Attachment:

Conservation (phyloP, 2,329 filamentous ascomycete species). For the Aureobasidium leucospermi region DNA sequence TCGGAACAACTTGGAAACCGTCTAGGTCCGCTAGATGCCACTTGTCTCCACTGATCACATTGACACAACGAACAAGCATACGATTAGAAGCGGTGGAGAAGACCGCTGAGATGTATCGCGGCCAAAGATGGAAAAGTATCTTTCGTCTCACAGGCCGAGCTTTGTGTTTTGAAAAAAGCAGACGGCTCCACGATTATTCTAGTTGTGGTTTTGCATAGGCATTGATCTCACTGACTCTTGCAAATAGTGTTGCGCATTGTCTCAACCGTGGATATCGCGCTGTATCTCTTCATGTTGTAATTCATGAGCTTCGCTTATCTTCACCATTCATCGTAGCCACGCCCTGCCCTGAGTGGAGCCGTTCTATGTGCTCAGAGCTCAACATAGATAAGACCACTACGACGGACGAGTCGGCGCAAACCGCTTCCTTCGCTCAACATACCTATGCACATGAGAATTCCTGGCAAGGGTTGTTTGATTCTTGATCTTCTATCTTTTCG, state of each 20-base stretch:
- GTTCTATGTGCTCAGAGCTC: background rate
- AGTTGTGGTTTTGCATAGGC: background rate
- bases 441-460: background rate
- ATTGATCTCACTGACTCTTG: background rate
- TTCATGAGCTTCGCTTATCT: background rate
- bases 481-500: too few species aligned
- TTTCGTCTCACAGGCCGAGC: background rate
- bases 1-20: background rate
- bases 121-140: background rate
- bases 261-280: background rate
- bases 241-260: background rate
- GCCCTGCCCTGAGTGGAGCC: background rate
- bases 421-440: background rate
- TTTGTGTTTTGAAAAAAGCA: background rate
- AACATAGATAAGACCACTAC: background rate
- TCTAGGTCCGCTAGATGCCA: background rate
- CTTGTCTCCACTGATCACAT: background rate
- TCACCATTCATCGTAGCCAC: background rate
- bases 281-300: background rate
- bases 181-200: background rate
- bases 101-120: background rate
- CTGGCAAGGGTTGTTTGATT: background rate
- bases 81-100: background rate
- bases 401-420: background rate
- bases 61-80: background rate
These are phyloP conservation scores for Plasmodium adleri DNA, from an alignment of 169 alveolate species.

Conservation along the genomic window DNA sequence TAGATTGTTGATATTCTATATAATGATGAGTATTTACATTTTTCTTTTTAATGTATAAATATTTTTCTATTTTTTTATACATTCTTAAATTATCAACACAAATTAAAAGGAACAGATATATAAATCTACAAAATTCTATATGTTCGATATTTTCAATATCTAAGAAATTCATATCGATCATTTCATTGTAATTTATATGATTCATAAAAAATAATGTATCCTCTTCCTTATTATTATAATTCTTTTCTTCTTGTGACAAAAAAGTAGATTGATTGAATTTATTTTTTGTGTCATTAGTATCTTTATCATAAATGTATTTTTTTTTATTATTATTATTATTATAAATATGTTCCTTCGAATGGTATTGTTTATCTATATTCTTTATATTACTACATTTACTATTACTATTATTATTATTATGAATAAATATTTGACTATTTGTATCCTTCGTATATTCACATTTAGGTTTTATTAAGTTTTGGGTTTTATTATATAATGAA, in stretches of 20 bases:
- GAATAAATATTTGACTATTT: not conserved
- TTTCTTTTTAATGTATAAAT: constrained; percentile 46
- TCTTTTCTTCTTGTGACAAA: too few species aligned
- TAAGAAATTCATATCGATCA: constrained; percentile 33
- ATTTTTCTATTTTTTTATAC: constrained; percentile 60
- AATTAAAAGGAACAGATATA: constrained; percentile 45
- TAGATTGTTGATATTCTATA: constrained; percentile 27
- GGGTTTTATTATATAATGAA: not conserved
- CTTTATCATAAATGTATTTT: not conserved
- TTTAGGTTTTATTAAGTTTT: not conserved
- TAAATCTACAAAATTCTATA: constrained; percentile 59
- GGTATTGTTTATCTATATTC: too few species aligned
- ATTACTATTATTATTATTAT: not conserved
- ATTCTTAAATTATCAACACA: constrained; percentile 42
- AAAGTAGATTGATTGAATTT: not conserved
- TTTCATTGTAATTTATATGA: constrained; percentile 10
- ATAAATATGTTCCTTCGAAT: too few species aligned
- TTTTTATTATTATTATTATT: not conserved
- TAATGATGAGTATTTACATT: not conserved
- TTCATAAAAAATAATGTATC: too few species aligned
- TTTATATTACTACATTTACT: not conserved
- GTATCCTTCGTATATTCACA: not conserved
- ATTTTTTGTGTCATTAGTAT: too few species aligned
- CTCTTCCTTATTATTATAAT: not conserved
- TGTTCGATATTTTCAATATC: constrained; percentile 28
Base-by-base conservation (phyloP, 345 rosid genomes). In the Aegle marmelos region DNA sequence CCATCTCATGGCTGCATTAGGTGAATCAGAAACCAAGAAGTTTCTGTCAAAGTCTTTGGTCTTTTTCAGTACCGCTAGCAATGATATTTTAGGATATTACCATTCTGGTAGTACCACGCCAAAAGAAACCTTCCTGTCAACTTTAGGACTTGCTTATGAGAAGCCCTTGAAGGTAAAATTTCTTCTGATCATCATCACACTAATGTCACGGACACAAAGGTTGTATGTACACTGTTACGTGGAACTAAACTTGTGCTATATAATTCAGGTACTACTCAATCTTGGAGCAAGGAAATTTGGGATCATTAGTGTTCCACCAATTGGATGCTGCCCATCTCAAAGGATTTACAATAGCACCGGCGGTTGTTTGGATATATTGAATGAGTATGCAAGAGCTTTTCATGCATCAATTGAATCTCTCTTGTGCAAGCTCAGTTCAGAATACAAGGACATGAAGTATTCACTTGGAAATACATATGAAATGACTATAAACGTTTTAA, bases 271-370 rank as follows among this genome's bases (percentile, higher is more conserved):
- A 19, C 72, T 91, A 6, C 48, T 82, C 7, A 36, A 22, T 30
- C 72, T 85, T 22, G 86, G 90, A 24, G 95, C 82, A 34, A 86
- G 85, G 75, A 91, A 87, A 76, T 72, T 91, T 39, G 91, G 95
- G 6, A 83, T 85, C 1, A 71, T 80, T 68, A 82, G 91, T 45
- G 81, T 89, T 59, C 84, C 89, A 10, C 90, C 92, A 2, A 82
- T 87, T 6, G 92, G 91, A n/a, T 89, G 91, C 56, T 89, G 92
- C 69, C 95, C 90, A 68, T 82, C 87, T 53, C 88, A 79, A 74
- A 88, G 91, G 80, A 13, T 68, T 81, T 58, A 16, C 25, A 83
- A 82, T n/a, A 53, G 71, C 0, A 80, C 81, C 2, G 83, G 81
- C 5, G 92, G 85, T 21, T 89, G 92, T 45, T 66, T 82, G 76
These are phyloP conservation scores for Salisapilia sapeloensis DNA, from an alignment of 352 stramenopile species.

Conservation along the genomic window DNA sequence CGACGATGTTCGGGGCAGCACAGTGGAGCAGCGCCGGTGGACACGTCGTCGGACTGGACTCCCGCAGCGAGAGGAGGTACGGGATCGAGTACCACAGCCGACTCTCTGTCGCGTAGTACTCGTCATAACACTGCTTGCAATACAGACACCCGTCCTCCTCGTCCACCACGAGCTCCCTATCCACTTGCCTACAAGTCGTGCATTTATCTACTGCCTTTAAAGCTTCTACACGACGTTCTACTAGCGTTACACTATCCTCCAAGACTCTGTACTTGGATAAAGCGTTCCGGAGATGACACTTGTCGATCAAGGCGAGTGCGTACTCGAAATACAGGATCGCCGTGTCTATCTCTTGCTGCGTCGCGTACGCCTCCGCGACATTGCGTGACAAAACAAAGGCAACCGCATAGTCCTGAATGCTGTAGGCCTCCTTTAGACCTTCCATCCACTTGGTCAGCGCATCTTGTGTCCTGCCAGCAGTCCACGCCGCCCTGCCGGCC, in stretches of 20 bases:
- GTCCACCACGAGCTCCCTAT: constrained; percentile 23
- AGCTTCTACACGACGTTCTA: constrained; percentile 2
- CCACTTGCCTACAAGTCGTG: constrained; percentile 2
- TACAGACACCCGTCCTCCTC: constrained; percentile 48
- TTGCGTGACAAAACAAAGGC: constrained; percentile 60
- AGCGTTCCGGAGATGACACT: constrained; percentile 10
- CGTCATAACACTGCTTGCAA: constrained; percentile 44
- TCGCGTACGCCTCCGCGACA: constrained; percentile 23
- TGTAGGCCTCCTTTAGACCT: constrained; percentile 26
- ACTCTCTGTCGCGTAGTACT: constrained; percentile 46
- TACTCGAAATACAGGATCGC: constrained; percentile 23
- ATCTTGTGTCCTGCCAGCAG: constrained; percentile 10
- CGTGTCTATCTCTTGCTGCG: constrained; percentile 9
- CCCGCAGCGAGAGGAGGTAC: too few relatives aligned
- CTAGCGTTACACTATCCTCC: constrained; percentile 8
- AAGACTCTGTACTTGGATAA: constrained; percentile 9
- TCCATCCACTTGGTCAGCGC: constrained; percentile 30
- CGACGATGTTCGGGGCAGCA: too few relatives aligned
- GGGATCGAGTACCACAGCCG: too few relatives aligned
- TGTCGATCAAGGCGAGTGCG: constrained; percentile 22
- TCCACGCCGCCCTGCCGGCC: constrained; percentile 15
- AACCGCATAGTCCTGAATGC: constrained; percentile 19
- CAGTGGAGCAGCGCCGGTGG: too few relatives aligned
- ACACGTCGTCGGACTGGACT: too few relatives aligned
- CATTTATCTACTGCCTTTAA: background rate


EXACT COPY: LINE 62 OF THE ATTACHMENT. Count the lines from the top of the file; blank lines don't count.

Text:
- A 88, G 91, G 80, A 13, T 68, T 81, T 58, A 16, C 25, A 83